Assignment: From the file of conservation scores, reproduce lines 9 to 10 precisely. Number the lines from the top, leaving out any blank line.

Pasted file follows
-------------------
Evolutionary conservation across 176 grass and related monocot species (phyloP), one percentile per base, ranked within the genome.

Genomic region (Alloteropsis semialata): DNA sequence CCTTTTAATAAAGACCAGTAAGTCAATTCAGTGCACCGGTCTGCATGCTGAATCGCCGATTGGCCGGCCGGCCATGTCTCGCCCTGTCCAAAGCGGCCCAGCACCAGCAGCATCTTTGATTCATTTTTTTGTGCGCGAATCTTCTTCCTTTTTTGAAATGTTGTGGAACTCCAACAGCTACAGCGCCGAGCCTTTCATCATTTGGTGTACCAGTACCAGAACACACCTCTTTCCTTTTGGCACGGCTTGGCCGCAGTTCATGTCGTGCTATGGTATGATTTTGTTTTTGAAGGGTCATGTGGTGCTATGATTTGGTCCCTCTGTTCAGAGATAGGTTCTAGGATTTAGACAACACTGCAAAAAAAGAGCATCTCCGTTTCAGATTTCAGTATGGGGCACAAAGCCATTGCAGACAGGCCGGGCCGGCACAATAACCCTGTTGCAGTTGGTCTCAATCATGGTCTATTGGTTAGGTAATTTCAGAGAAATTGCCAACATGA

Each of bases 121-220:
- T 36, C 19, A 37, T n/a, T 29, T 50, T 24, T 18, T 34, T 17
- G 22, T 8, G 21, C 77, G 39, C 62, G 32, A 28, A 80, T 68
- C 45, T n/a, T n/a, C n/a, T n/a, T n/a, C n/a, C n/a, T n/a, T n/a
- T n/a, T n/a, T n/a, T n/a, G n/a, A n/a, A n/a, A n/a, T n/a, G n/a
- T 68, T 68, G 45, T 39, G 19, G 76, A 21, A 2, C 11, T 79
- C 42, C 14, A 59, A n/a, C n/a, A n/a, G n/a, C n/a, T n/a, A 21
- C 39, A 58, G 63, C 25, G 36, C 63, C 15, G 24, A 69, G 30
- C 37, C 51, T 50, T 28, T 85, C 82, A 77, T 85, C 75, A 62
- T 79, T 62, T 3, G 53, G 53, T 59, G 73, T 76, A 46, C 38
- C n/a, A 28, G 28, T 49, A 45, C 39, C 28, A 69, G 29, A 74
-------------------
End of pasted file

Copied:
- C 42, C 14, A 59, A n/a, C n/a, A n/a, G n/a, C n/a, T n/a, A 21
- C 39, A 58, G 63, C 25, G 36, C 63, C 15, G 24, A 69, G 30